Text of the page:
Brake booster replacement instructions please?

Tiny
ERERERT
  • MEMBER
  • 2004 CHEVROLET TAHOE
  • 4.8L
  • V8
  • 4WD
  • AUTOMATIC
  • 120,000 MILES
Replaced rotors, calibers, rubber lines and flushed sys w/pressure bleeder, Lost fluid to rear (master went dry). I noticed the fluid enters the booster so it need to be changed out. Thanks
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Sunday, March 16th, 2014 AT 10:33 AM

16 Replies

Tiny
DANNY L
  • EXPERT
Hello, I'm Danny.

Here is the information you requested. Be sure to just move the brake master cylinder slightly out of the way so that you don't have to open a line and then have to bleed the brake system. I've attached picture steps below on how to change the power brake booster on your Chevy Tahoe. Hope this helps and thanks for using 2CarPros.
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Friday, March 12th, 2021 AT 12:58 AM
Tiny
CLYNN63
  • MEMBER
  • 2004 CHEVROLET TAHOE
  • 5.3L
  • V8
  • 4WD
  • AUTOMATIC
  • 190,000 MILES
The brakes would not lock up when you were driving and a mechanic told us it was probably the brake booster. We need to changed it.
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Tuesday, March 16th, 2021 AT 9:55 AM (Merged)
Tiny
ASEMASTER6371
  • EXPERT
Good morning,

The brakes should not lock up up on a stop. That would indicate an issue.

I attached the procedure for you for the booster replacement.

Roy

Hydraulic Brake Booster Replacement

Caution: Refer to Brake Fluid Irritant in Service Precautions.

Notice: Refer to Brake Fluid Effects on Paint and Electrical Components in Service Precautions.

Notice: Hydraulic brake systems use two distinct and incompatible fluids. Power steering fluid is used in the hydraulic brake booster system. Brake fluid is used in the master cylinder and brake pipes. Use extreme care when selecting brake system fluids, or seal damage can result Refer to General Information to select the correct fluid.

Checking and Adding Fluid
For information on checking and adding fluid to the hydraulic booster system, refer to Checking and Adding Power Steering Fluid (Without Hydroboost) or Checking and Adding Power Steering Fluid (With Hydroboost) in Power Steering System.

Bleeding the Hydraulic Booster System
Refer to Bleeding the Power Steering System in Power Steering System

Flushing the Hydraulic Booster System
Refer to Flushing the Power Steering System in Power Steering System.

Removal Procedure
1. Apply the park brake and block the wheels.
2. Disconnect the inlet hose, the steering gear. And the return hoses from the booster assembly
3. Remove the master cylinder. Refer to Master Cylinder Replacement.
4. Remove the stop lamp switch Refer to Stop Lamp Switch Replacement in Lighting Systems.

ImageOpen In New TabZoom/Print

5. Remove the 4 booster to bulkhead nuts.
6. Remove the booster assembly.
7. Remove the gasket.

Installation Procedure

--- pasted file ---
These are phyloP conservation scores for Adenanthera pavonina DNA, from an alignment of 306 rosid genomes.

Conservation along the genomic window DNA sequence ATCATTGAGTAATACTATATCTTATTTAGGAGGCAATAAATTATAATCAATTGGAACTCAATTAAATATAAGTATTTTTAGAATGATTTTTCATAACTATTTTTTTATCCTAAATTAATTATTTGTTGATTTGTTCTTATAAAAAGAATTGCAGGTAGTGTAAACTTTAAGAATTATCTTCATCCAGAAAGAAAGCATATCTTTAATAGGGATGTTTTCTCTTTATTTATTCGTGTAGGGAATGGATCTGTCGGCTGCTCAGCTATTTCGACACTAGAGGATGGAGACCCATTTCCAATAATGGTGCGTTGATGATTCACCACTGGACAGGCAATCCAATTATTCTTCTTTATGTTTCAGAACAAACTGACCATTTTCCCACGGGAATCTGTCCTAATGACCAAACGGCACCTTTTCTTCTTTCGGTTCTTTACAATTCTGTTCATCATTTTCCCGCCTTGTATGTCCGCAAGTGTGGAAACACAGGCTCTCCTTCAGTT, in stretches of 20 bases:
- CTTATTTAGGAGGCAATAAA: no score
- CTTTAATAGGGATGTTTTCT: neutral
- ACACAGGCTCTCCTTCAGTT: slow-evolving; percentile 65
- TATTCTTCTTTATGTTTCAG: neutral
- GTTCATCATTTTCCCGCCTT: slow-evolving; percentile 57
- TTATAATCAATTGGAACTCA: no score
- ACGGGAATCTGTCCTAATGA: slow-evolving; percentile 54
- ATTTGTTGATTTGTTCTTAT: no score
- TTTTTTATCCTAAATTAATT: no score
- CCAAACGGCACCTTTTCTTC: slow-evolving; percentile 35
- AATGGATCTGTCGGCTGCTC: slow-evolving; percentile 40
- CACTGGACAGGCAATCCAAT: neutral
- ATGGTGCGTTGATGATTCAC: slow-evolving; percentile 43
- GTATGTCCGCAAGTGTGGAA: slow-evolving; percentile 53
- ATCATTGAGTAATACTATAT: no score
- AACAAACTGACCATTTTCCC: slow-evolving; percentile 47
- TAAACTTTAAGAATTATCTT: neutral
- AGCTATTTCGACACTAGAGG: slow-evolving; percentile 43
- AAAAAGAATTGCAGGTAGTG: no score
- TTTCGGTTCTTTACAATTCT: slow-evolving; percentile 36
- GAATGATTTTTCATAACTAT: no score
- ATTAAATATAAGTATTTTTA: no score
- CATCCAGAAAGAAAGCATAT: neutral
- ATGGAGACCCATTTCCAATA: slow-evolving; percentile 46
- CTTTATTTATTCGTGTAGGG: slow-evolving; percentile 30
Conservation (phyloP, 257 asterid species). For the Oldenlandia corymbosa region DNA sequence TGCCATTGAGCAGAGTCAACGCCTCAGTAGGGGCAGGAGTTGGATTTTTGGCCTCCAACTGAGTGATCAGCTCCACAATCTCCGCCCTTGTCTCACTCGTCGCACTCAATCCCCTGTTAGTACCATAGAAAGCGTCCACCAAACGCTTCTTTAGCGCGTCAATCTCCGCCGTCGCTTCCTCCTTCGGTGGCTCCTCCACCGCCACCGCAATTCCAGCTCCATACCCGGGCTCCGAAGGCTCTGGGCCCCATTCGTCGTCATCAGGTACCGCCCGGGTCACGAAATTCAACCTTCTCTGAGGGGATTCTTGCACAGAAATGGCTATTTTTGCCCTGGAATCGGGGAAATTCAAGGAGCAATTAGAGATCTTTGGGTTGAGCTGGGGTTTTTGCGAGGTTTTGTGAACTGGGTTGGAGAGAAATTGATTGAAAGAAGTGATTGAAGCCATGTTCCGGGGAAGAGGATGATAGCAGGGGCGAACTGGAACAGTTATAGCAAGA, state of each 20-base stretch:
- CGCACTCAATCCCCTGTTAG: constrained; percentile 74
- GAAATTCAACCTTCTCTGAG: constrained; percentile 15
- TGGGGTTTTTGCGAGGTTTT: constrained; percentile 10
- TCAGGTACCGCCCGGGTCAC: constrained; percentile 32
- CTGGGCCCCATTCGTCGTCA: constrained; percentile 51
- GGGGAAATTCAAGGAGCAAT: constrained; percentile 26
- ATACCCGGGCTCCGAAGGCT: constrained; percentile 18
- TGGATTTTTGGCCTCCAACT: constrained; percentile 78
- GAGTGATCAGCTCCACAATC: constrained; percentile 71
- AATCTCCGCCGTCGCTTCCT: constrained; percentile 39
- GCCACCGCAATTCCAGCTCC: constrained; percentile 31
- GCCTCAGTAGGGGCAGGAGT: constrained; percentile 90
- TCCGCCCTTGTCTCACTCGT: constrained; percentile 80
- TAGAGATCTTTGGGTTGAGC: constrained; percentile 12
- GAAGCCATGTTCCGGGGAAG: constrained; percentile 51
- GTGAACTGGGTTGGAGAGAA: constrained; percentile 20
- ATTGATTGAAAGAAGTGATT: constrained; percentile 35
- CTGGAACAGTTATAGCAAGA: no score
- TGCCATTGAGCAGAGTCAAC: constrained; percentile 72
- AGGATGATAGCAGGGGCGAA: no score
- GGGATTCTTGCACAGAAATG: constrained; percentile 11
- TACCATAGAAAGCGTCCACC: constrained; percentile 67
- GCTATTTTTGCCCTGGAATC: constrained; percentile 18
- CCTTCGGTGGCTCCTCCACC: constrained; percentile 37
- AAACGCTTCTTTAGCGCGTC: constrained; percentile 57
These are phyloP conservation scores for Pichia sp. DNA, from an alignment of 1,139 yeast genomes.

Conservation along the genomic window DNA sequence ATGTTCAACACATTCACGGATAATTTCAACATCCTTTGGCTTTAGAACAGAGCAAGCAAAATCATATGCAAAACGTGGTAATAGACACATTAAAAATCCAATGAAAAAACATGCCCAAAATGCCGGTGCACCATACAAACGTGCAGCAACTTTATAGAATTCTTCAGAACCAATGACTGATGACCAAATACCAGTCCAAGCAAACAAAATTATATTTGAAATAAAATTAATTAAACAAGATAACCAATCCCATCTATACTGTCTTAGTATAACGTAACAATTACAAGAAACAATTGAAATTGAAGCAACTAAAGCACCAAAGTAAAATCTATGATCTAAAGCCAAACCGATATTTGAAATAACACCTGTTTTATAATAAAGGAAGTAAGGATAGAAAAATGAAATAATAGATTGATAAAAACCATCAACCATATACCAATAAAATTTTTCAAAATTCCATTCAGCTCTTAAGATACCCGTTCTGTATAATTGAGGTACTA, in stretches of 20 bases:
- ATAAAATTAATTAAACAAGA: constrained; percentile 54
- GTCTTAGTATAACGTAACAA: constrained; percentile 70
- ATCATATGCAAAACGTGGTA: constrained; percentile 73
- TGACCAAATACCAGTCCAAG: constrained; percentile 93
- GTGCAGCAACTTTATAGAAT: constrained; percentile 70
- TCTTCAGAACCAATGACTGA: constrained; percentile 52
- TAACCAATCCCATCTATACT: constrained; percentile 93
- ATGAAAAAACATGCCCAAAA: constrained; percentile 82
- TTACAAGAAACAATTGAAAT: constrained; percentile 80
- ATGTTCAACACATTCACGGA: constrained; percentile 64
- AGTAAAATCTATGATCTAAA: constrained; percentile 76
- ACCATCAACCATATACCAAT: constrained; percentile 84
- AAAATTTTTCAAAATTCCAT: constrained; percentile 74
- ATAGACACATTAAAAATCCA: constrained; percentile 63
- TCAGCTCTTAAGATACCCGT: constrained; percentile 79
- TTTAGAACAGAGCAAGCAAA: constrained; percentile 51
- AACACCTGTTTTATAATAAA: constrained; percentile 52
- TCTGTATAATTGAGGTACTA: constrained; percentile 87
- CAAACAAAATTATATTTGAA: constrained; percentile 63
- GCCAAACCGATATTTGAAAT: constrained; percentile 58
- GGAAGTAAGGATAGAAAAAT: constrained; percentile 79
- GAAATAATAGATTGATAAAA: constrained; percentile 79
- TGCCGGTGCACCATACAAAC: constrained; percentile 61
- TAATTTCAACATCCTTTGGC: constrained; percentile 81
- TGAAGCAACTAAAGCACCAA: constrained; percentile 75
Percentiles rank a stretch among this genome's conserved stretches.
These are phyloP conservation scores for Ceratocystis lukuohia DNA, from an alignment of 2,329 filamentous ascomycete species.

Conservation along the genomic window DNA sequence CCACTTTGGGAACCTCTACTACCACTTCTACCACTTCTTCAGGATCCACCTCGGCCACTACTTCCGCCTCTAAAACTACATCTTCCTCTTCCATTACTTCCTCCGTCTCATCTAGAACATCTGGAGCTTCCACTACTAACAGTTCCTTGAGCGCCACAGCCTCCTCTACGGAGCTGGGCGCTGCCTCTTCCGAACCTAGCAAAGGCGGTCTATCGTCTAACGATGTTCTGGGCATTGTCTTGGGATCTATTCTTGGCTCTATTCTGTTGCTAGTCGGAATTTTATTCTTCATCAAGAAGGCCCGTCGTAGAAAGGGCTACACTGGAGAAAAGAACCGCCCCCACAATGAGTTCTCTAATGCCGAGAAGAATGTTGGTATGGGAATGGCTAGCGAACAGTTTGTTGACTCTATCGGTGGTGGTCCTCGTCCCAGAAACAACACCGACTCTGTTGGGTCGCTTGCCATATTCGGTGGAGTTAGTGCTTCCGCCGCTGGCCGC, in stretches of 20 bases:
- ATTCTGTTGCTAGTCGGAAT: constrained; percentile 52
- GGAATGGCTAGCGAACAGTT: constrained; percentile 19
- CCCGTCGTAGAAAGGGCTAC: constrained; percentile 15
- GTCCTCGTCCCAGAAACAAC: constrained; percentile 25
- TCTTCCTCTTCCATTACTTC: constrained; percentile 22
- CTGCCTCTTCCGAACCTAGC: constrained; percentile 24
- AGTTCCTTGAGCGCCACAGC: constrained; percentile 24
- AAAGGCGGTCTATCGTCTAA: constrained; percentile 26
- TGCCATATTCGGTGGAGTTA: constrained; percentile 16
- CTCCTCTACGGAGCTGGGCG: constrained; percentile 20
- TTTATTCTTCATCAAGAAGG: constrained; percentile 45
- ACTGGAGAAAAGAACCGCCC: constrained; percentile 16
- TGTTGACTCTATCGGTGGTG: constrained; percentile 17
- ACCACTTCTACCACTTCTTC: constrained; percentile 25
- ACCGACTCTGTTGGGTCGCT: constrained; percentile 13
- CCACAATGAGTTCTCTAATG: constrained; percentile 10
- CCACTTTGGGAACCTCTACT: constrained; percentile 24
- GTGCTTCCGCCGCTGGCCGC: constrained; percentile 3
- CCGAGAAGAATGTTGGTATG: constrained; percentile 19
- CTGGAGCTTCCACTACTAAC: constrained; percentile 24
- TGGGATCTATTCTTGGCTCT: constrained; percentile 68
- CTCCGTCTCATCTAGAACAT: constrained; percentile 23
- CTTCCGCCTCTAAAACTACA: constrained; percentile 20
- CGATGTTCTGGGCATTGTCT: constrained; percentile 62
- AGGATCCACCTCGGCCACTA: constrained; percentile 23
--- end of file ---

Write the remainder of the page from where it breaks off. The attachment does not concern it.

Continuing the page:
1. Install the gasket.

ImageOpen In New TabZoom/Print

2. Install the booster assembly.

Notice: Refer to Fastener Notice in Service Precautions.

3. Install the 4 booster to bulkhead nuts.
Tighten the nuts to 33 Nm (24 ft. Lbs.).
4. Install the stop lamp switch. Refer to Stop Lamp Switch Replacement in Lighting Systems.
5. Install the master cylinder. Refer to Master Cylinder Replacement
6. Connect the return hose, the steering gear, and the inlet hoses.
7. Bleed the hydraulic booster system. Refer to Bleeding the Power Steering System in Power Steering System.
8. Release the park brake and unblock the wheels.
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Tuesday, March 16th, 2021 AT 9:55 AM (Merged)
Tiny
CHRISTY2264
  • MEMBER
  • 2003 CHEVROLET TAHOE
  • 3.1L
  • 5 CYL
  • 2WD
  • AUTOMATIC
  • 218,211 MILES
My brake booster light came on what does that mean
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Tuesday, March 16th, 2021 AT 9:55 AM (Merged)
Tiny
HMAC300
  • EXPERT
It sounds like you have a bad booster. Here are the instructions on how to change the brake booster out in the diagrams below. Check out the diagrams (Below). Please let us know if you need anything else to get the problem fixed.
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-2
Tuesday, March 16th, 2021 AT 9:55 AM (Merged)
Tiny
VIC021
  • MEMBER
  • 2003 CHEVROLET TAHOE
  • V8
  • 2WD
  • AUTOMATIC
  • 128,000 MILES
They have two brake boosters listed for my vehicle, one is the vacuum and the other is hydraulic brake booster. How do I know which to get.
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Tuesday, March 16th, 2021 AT 9:55 AM (Merged)
Tiny
BLACKOP555
  • EXPERT
Brake booster if equipped will be a big black circular drum that the master cylinder bolts into the brake booster is bolted on the fire wall and it would have a vaccum hose goign to it.

If you dont have a booster instead youll have a master cylinder with a accumulator on it that has a bunch of warning lables on it and the power steering lines will be running to the brake booster.
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Tuesday, March 16th, 2021 AT 9:55 AM (Merged)
Tiny
EMILY CHURCH
  • MEMBER
  • 1997 CHEVROLET TAHOE
  • 5.7L
  • V8
  • 4WD
  • AUTOMATIC
  • 265,691 MILES